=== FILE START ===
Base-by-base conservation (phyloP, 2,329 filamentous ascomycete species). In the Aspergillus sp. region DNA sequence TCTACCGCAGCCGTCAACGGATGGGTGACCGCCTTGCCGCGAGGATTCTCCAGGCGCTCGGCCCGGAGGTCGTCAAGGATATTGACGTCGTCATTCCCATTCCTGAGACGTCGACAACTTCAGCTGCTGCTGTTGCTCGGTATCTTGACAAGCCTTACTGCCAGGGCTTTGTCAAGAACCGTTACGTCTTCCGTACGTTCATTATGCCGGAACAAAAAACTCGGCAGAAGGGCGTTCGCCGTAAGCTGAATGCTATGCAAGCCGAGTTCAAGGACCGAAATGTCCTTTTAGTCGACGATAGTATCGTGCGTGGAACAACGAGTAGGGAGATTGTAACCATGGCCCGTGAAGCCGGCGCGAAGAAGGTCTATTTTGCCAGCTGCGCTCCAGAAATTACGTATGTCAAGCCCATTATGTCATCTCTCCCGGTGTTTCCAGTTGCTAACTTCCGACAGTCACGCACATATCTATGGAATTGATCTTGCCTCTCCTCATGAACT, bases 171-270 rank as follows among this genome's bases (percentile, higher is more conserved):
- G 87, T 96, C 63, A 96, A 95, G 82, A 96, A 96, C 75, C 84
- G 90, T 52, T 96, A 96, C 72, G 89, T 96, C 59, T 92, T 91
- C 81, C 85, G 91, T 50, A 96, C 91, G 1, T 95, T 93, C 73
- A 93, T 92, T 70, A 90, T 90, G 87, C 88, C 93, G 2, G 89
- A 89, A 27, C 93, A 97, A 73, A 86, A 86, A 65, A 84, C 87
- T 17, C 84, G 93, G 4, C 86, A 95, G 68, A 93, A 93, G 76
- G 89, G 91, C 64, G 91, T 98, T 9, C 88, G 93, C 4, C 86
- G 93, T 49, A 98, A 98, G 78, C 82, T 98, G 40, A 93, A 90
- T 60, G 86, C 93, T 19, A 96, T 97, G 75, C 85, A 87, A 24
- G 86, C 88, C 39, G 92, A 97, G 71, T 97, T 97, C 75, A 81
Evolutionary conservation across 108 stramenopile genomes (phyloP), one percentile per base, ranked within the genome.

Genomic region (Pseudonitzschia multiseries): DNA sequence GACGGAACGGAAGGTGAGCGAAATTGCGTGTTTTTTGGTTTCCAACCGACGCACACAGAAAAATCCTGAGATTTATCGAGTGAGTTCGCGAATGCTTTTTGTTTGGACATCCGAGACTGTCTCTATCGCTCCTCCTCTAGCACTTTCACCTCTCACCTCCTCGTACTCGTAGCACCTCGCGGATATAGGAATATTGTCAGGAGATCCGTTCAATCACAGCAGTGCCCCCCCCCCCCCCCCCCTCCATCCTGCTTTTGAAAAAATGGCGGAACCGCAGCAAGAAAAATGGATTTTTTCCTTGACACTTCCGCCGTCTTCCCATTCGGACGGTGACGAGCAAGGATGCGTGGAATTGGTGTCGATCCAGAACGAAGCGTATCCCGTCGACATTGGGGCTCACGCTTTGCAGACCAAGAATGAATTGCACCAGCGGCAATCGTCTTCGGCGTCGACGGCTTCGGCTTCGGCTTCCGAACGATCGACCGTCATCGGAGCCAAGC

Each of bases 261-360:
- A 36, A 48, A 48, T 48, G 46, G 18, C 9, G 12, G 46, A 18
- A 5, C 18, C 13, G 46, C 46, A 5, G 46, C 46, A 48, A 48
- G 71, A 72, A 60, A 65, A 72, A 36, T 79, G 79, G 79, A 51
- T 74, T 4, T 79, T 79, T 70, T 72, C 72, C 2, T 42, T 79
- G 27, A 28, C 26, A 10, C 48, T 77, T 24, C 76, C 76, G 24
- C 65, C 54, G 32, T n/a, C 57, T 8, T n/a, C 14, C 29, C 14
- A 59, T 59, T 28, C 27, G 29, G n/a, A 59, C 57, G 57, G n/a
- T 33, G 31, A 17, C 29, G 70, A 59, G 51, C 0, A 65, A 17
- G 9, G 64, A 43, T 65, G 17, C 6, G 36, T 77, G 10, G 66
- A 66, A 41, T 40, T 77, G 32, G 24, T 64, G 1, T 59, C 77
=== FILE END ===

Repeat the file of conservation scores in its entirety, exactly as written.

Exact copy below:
Base-by-base conservation (phyloP, 2,329 filamentous ascomycete species). In the Aspergillus sp. region DNA sequence TCTACCGCAGCCGTCAACGGATGGGTGACCGCCTTGCCGCGAGGATTCTCCAGGCGCTCGGCCCGGAGGTCGTCAAGGATATTGACGTCGTCATTCCCATTCCTGAGACGTCGACAACTTCAGCTGCTGCTGTTGCTCGGTATCTTGACAAGCCTTACTGCCAGGGCTTTGTCAAGAACCGTTACGTCTTCCGTACGTTCATTATGCCGGAACAAAAAACTCGGCAGAAGGGCGTTCGCCGTAAGCTGAATGCTATGCAAGCCGAGTTCAAGGACCGAAATGTCCTTTTAGTCGACGATAGTATCGTGCGTGGAACAACGAGTAGGGAGATTGTAACCATGGCCCGTGAAGCCGGCGCGAAGAAGGTCTATTTTGCCAGCTGCGCTCCAGAAATTACGTATGTCAAGCCCATTATGTCATCTCTCCCGGTGTTTCCAGTTGCTAACTTCCGACAGTCACGCACATATCTATGGAATTGATCTTGCCTCTCCTCATGAACT, bases 171-270 rank as follows among this genome's bases (percentile, higher is more conserved):
- G 87, T 96, C 63, A 96, A 95, G 82, A 96, A 96, C 75, C 84
- G 90, T 52, T 96, A 96, C 72, G 89, T 96, C 59, T 92, T 91
- C 81, C 85, G 91, T 50, A 96, C 91, G 1, T 95, T 93, C 73
- A 93, T 92, T 70, A 90, T 90, G 87, C 88, C 93, G 2, G 89
- A 89, A 27, C 93, A 97, A 73, A 86, A 86, A 65, A 84, C 87
- T 17, C 84, G 93, G 4, C 86, A 95, G 68, A 93, A 93, G 76
- G 89, G 91, C 64, G 91, T 98, T 9, C 88, G 93, C 4, C 86
- G 93, T 49, A 98, A 98, G 78, C 82, T 98, G 40, A 93, A 90
- T 60, G 86, C 93, T 19, A 96, T 97, G 75, C 85, A 87, A 24
- G 86, C 88, C 39, G 92, A 97, G 71, T 97, T 97, C 75, A 81
Evolutionary conservation across 108 stramenopile genomes (phyloP), one percentile per base, ranked within the genome.

Genomic region (Pseudonitzschia multiseries): DNA sequence GACGGAACGGAAGGTGAGCGAAATTGCGTGTTTTTTGGTTTCCAACCGACGCACACAGAAAAATCCTGAGATTTATCGAGTGAGTTCGCGAATGCTTTTTGTTTGGACATCCGAGACTGTCTCTATCGCTCCTCCTCTAGCACTTTCACCTCTCACCTCCTCGTACTCGTAGCACCTCGCGGATATAGGAATATTGTCAGGAGATCCGTTCAATCACAGCAGTGCCCCCCCCCCCCCCCCCCTCCATCCTGCTTTTGAAAAAATGGCGGAACCGCAGCAAGAAAAATGGATTTTTTCCTTGACACTTCCGCCGTCTTCCCATTCGGACGGTGACGAGCAAGGATGCGTGGAATTGGTGTCGATCCAGAACGAAGCGTATCCCGTCGACATTGGGGCTCACGCTTTGCAGACCAAGAATGAATTGCACCAGCGGCAATCGTCTTCGGCGTCGACGGCTTCGGCTTCGGCTTCCGAACGATCGACCGTCATCGGAGCCAAGC

Each of bases 261-360:
- A 36, A 48, A 48, T 48, G 46, G 18, C 9, G 12, G 46, A 18
- A 5, C 18, C 13, G 46, C 46, A 5, G 46, C 46, A 48, A 48
- G 71, A 72, A 60, A 65, A 72, A 36, T 79, G 79, G 79, A 51
- T 74, T 4, T 79, T 79, T 70, T 72, C 72, C 2, T 42, T 79
- G 27, A 28, C 26, A 10, C 48, T 77, T 24, C 76, C 76, G 24
- C 65, C 54, G 32, T n/a, C 57, T 8, T n/a, C 14, C 29, C 14
- A 59, T 59, T 28, C 27, G 29, G n/a, A 59, C 57, G 57, G n/a
- T 33, G 31, A 17, C 29, G 70, A 59, G 51, C 0, A 65, A 17
- G 9, G 64, A 43, T 65, G 17, C 6, G 36, T 77, G 10, G 66
- A 66, A 41, T 40, T 77, G 32, G 24, T 64, G 1, T 59, C 77